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Pak nft merge

The World’s Most Expensive NFT Just Sold for $91 Million, But What Does it Mean?

Say what you will about the NFT community, but you simply can’t ignore its tenacity. Since the digital artworks first burst into popular culture earlier this year, artists, fans and collectors have rushed to get involved, while those outside of the community struggle to make sense of just how NFTs serve to benefit the purchaser. The latest sale from NFT platform, Nifty Gateway is doing little to quash the confusion.

As part of the platform’s two-day sales event, digital creator Pak unveiled Mergean unusual NFT project that had the ability to expand over time. Remarkably, over 28,000 collectors bought into the release, spending a whopping USD$91,806,519 to purchase 266,434 total units of what Pak is calling ‘mass’. The sale technically made Pak the most expensive living artist in the world, but many are still trying to wrap their heads around exactly what Merge even is.

According to the official listing, NiftyGateway described the project as a bold new take on Pak’s digital art initiative Open Editons. “Pak, the creator of Open Editions, returns with a new mechanism,” the listing reads. “You may acquire as many mass units as you desire during the 48 hours sale. You’ll get a dynamic NFT with your accumulated mass.”

To explain that further, Pak’s Merge reportedly features a built-in scarcity mechanism that ensures token supply decreases over time. As a result, every Merge token transfer merges it with the token in the recipient wallet, adding up the mass value and producing a single coin.

When the sale kicked off on 2 December at 6:30pm ET, each edition or unit of mass cost $575, however, existing owners of Pak NFTs were granted an early access discount rate of $299. According to reports, every six hours the price went up by $25, and there was a bonus for those who bought in bulk. For every ten mass you bought, you copped one for free, and if you were to purchase 1,000, you would get 300 extra. So, what do you actually get for dropping serious coin on Pak’s NFT?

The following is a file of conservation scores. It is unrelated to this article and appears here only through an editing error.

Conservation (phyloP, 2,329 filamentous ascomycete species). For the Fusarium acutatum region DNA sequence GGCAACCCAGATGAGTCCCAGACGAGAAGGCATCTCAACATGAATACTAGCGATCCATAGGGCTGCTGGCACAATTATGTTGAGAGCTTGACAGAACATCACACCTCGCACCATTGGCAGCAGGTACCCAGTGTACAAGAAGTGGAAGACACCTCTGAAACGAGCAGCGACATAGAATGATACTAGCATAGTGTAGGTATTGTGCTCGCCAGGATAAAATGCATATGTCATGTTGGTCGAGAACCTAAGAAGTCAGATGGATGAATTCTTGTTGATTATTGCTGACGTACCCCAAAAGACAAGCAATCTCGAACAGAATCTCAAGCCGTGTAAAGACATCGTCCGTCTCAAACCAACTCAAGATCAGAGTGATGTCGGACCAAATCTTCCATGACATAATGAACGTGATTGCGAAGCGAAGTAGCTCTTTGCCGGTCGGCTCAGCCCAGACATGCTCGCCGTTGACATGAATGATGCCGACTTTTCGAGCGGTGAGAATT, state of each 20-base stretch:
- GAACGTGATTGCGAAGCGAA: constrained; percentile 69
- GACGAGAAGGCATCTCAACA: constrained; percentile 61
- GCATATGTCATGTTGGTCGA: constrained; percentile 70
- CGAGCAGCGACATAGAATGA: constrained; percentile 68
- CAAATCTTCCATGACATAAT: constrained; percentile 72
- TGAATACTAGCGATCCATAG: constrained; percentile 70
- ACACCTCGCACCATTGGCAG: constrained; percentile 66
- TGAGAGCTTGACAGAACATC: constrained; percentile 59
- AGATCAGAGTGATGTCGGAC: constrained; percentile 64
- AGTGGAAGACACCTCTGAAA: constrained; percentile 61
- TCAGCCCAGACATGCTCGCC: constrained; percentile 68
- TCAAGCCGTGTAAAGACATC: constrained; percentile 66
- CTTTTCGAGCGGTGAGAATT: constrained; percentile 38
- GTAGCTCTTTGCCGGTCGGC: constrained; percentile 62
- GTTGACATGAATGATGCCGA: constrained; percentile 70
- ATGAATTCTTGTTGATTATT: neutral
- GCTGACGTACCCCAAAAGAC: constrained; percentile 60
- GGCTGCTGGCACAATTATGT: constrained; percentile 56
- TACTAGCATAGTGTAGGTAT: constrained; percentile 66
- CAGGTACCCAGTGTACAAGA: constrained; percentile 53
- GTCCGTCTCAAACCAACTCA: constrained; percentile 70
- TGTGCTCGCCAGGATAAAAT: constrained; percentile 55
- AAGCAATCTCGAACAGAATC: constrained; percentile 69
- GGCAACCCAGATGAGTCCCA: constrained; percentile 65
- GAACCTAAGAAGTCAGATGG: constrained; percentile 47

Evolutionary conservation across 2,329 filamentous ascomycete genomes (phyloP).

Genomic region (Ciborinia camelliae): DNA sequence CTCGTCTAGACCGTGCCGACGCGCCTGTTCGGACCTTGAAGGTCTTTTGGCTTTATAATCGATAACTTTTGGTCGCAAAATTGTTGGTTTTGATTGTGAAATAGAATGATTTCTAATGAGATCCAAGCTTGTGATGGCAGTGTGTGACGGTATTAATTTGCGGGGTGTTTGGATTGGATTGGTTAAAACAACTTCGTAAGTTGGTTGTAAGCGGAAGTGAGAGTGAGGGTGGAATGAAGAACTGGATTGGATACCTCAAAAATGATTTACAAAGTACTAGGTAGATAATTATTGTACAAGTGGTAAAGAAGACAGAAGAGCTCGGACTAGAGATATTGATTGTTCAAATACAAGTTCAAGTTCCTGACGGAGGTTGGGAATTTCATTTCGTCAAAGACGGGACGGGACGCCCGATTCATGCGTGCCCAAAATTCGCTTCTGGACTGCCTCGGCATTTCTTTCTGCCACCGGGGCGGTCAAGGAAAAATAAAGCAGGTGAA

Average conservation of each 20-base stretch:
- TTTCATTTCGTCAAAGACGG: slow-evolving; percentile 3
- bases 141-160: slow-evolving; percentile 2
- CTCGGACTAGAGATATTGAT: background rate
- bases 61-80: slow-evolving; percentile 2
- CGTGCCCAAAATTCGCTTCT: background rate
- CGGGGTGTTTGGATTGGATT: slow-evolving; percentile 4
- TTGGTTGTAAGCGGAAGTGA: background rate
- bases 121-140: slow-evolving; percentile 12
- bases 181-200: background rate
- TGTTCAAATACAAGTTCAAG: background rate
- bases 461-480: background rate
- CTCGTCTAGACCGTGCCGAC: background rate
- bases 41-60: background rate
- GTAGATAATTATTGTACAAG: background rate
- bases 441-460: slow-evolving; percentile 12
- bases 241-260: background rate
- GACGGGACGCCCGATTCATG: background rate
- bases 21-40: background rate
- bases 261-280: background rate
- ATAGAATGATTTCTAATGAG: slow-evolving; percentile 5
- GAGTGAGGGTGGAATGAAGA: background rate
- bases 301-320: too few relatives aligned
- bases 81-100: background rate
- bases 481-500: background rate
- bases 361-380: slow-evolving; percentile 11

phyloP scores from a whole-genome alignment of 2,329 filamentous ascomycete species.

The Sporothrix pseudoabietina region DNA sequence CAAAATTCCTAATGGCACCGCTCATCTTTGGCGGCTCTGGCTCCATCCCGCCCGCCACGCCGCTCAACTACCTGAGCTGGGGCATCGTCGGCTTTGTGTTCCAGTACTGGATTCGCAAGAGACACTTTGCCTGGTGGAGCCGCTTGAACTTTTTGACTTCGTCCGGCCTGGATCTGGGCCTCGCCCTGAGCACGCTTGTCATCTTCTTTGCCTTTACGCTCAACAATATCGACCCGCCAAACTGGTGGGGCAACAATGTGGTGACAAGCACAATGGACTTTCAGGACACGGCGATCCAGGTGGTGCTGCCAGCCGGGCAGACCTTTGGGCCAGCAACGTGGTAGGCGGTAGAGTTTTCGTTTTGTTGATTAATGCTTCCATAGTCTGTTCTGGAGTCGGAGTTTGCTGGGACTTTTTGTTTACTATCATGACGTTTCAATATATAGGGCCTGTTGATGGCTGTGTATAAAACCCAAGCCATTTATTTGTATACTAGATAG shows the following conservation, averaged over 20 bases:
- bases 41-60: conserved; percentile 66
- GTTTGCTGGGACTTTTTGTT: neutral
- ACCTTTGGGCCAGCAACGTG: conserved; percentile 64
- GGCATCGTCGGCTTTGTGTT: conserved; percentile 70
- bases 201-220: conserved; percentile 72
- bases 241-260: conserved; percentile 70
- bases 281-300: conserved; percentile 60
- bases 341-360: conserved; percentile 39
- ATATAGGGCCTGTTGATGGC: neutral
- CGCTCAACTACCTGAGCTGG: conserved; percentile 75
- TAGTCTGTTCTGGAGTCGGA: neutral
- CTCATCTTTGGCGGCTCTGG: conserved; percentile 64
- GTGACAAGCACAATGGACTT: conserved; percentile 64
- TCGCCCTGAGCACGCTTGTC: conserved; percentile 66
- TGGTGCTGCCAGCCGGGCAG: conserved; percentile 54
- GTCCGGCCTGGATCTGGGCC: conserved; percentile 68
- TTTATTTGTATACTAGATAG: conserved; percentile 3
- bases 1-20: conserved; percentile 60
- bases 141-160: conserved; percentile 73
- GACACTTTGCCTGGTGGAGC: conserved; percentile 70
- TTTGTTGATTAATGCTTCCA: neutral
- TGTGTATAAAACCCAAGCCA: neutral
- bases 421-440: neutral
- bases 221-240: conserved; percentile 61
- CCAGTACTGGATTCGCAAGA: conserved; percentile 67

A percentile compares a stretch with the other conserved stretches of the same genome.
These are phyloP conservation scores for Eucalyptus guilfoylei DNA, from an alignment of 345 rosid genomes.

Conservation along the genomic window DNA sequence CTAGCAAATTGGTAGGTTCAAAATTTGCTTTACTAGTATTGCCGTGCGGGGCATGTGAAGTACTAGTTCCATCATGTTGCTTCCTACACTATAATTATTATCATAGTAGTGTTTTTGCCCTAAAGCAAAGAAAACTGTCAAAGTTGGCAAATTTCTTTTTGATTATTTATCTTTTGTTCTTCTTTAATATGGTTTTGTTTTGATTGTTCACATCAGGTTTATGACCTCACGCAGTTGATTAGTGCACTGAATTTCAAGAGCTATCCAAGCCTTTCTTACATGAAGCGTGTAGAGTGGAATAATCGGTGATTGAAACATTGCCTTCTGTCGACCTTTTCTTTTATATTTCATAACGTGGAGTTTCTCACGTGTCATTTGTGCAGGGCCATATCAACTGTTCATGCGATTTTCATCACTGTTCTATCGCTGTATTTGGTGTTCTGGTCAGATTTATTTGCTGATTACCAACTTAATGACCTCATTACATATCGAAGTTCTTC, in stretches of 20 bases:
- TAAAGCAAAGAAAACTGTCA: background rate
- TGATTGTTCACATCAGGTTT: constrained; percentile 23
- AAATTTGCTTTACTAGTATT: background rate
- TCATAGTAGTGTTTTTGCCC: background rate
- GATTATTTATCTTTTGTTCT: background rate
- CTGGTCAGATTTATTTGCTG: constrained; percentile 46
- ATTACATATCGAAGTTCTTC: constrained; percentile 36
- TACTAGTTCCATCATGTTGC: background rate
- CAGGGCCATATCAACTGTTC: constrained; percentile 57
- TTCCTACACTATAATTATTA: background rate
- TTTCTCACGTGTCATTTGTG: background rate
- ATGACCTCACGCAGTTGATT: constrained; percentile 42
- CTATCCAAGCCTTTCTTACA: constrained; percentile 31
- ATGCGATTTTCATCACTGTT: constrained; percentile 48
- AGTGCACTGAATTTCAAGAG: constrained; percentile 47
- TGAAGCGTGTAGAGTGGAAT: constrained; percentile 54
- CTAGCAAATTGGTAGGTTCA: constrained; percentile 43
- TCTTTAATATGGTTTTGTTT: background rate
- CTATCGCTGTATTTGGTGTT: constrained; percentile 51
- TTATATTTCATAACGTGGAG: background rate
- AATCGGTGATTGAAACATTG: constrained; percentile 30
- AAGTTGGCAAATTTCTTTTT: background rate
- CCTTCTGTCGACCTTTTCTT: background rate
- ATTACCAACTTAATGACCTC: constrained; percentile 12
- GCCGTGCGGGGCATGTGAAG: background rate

“Code as art. On a global scale,” the listing reads. “Pak is pushing boundaries and using the infinite canvas of the blockchain and internet to create global scale art that moves minds and bodies. Pak is something to experience and engage with and we couldn’t be more excited to partner with Pak once again and bring you Merge.”

Naturally, the NFT world is clambering over the result, eager to plug digital pieces as genuine artworks, however, Pak’s tenure at the top is contentious. It all comes down to how you define an artwork. While Jeff Koon’s 1986 sculpture Rabbit currently holds the record for the most expensive piece ever at USD$91 million, Merge‘s USD$91.8 million result would put it in first place. But Koons sold just one piece, whereas Pak sold 266,445 units, so you could argue it’s more of a collection than an artwork.

If you want to run by that logic, Pak falls a cool USD$100.9 million short of Damien Hirst’s 2008 Sotheby’s sale Beautiful Inside My Head Forever. Whatever the case, $91.8 million is nothing to disregard. If anything, the Pak Merge sale simply proves the unheralded power that NFT communities wield.

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EDITOR-IN-CHIEF

Nick Hall

Nick Hall is the Editor-in-Chief of Man of Many and an accomplished journalist. He completed a Bachelor of Creative Industries at the Queensland University of Technology, with a double major in Journalism and Music. Prior to working at Man of Many, Nick spent two years as a journalist with Inside Franchise Business, focusing on small business, finance and legal reporting. In 2021, Nick was named B&T's Best of the Best Journalist of the Year. With an extensive background in the media industry, Nick specialises in feature writing, fashion, lifestyle and entertainment content. A qualified barber and men's stylist, Nick also holds a Cert III in Barbering from the Queensland Hairdressing Academy.